No point in saving economy if child's right to life compromised, says Harte

Tyrone football manager Mickey Harte told thousands attending Saturday’s “Unite for Life Vigil” in Dublin he was “most concerned…

Tyrone football manager Mickey Harte told thousands attending Saturday’s “Unite for Life Vigil” in Dublin he was “most concerned that this Government proposes to legislate for abortion”.

There was, he said “no issue more important than the protection of human life. There’s no point in saving the economy if a child’s right to life is compromised or forgotten”.

Introduced by Dr Eoghan de Faoite of Youth Defence as “the most successful Tyrone manager of all time, GAA hero and all- round Irish statesman”, Mr Harte continued: “our political leaders must not give in to the inclination to be pragmatic”.

During the vigil at Merrion Square, speakers disputed media reports that there were 10,000 people present and quoted gardaí as putting it at 25,000. A later statement from the Pro Life Campaign said “well over 20,000” were there. The vigil was organised by the Pro Life Campaign, Youth Defence, Family Life, the Life Institute, Precious Life, and Women Hurt .

Caroline Simons of the Pro Life Campaign noted that psychiatrists who spoke at recent Oireachtas committee hearings on abortion legislation, “to a man and a woman, said that abortion never addresses suicidality in pregnancy and that they had never prescribed it”.

‘Most basic right’

It meant, she said, that if the Government legislated for the Supreme Court X case ruling it would have “violated the most basic right of all, for a reason which is no reason at all”.

Niamh Uí Bhriain of the Life Institute said they were there “to tell Fine Gael that we are the pro-life majority, and that we will not accept abortion, not now, not ever, not in our country and not in our name.”

What was happening was “mostly at the behest of the Labour Party”, she said. Labour were now “the cheerleaders for abortion in Ireland”.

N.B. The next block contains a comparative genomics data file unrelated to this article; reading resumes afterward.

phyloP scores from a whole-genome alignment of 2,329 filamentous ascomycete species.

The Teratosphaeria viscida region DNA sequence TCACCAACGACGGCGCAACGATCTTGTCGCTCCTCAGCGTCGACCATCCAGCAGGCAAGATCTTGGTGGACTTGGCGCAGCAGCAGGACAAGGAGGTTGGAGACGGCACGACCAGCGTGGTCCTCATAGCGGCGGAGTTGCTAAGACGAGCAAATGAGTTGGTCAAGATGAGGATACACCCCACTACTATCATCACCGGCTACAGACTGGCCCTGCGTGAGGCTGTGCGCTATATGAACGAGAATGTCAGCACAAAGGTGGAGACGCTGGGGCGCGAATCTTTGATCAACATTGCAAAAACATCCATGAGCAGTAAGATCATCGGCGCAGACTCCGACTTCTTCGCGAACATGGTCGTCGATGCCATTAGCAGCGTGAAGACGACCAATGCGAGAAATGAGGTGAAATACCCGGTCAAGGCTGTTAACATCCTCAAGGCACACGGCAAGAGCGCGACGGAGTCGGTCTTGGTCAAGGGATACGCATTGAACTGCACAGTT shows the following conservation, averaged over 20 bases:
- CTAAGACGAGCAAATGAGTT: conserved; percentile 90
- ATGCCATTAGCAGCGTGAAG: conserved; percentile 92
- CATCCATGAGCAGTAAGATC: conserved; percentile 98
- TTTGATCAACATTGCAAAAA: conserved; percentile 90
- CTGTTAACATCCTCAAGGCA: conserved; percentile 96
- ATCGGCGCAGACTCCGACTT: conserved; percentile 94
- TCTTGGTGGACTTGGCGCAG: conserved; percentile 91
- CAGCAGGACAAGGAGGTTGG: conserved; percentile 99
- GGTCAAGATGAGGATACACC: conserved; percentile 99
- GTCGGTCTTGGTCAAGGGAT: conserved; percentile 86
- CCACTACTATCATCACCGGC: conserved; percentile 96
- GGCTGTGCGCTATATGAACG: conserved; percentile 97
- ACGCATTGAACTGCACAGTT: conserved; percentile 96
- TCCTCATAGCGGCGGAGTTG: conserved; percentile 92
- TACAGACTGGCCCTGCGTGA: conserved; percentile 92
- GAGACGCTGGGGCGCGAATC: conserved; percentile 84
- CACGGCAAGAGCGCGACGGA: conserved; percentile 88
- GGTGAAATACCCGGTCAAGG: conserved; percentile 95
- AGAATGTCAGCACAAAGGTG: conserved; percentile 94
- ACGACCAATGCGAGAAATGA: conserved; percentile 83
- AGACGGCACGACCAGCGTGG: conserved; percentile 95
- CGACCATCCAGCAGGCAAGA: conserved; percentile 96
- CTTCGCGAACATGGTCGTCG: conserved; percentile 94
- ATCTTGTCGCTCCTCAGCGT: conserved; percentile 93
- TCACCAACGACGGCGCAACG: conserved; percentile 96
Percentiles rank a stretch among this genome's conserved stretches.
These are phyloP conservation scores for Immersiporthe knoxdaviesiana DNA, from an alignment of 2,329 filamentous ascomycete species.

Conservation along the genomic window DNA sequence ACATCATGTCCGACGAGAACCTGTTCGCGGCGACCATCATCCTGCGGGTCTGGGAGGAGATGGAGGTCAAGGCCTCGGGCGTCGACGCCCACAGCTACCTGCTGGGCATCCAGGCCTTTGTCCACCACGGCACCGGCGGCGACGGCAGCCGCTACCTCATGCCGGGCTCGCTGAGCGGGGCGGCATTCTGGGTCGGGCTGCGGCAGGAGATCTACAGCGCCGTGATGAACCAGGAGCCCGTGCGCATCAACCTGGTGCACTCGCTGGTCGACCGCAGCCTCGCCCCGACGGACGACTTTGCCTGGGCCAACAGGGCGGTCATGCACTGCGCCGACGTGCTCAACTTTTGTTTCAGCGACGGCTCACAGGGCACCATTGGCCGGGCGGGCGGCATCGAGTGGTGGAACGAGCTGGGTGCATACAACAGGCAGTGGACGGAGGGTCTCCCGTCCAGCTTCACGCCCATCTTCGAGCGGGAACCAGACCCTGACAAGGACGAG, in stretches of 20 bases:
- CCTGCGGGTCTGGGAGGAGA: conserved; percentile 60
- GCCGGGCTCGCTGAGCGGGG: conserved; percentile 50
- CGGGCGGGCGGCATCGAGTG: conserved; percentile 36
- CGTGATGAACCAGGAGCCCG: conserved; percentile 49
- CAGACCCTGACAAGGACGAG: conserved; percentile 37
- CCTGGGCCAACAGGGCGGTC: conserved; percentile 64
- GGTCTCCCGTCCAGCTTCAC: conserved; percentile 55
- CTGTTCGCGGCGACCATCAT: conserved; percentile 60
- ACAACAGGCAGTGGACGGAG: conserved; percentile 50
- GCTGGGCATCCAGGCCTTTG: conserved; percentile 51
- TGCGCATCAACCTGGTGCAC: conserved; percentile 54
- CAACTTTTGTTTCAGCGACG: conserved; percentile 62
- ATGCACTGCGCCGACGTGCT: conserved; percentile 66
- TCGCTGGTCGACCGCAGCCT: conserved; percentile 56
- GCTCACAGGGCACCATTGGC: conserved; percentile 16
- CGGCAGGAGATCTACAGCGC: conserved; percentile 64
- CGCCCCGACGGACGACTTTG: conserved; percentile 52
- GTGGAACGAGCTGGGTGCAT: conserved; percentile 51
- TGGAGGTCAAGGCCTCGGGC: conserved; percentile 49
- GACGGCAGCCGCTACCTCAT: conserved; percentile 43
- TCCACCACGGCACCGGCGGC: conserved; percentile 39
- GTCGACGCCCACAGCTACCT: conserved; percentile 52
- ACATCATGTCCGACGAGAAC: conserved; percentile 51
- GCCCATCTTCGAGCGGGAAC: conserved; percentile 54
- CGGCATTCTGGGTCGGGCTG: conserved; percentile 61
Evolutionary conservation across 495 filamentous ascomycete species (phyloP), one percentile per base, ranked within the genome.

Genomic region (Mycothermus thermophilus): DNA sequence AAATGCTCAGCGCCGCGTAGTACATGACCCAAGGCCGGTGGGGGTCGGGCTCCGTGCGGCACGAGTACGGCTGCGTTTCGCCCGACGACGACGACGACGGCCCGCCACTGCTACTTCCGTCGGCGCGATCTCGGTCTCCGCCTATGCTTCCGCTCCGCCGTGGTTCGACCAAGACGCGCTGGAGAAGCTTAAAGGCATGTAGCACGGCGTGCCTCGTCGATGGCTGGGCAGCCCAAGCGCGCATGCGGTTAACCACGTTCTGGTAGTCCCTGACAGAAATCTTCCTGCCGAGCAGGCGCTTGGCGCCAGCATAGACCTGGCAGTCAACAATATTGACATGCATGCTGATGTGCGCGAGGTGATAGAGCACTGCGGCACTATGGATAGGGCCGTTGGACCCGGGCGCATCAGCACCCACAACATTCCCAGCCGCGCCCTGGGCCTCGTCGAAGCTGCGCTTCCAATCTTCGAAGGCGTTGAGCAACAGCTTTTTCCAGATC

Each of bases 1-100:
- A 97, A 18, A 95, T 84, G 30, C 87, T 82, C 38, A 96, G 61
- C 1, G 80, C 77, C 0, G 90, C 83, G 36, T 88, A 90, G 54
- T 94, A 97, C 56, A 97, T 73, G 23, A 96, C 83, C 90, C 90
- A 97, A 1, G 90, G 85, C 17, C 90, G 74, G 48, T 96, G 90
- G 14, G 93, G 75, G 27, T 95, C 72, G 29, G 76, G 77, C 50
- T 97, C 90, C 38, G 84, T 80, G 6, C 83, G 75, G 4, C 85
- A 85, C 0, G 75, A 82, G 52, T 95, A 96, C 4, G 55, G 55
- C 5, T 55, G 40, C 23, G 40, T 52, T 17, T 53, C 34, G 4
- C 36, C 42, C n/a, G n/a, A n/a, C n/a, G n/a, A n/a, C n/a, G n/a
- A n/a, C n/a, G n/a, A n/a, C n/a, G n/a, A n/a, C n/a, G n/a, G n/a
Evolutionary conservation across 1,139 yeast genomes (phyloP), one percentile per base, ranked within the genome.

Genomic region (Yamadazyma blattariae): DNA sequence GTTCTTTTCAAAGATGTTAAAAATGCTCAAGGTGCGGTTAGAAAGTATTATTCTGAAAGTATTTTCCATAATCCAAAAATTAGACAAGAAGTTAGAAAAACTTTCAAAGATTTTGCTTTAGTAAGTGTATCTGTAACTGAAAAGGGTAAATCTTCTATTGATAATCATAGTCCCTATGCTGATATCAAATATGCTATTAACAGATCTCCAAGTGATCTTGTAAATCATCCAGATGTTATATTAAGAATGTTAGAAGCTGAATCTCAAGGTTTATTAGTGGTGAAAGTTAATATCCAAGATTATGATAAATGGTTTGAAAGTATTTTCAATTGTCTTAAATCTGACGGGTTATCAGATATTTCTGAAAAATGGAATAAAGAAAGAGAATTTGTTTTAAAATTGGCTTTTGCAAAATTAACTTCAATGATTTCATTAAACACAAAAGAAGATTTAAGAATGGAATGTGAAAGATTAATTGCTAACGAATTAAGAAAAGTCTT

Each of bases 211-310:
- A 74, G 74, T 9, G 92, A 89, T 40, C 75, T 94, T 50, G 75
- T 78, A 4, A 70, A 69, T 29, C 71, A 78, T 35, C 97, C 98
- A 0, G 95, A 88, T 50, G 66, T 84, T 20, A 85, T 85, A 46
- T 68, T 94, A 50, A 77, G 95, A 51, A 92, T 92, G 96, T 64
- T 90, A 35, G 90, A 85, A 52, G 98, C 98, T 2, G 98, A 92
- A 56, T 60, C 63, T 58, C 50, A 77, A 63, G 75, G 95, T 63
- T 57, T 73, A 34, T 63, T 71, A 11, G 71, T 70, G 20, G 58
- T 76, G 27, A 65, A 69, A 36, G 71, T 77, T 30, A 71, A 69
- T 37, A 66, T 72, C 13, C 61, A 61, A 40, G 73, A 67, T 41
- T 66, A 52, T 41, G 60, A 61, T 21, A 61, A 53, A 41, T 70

“I’ve said it before and I’ll say it again: James Connolly must be turning in his grave.”

David Manly of Family Life criticised “the very rushed and very unfair [Oireachtas] hearing last week”, while Bernadette Smyth of Precious Life said the Marie Stopes clinic in Belfast had been opened “right across from the railway station so it could murder Irish babies”.

If abortion “was legalised in the Republic it will be legalised in all of Ireland. We must fight to keep all of Ireland abortion-free,” she said.

Bernadette Goulding of Women Hurt spoke of having an abortion, which “left a pain that nothing will heal”.

It was “like a death in the family”, she said, and accused the media of ignoring women like her. Caitríona Curran said protesters were there to fight for “a human rights issue on behalf of the smallest and most voiceless”.

Clergy presence

Among Catholic clergy present were Archbishop of Tuam Michael Neary, Bishop of Raphoe Philip Boyce, Bishop of Elphin Christopher Jones, Msgr Gearóid Dullea, secretary to the Bishops’ Conference, and Fr Tim Bartlett, assistant to Cardinal Seán Brady.

Oireachtas members there included Fine Gael TD Terence Flanagan, Senators Labhrás Ó Murchú and Ronan Mullen.

Buses on Merrion Street, which brought many to the vigil, had Northern, Cork, Kerry, Sligo, Donegal, Laois, Kilkenny and Waterford registrations.

Archbishop of Dublin Diarmuid Martin attended an overcrowded ‘Vigil of Prayer for Life’ at St Andrews Church on Westland Row before the rally. He remarked, “one of the largest churches in Dublin, it’s good to see it full.”Archbishop Neary led a similar prayer vigil at the University Church on Stephen’s Green when the rally at Merrion Square concluded.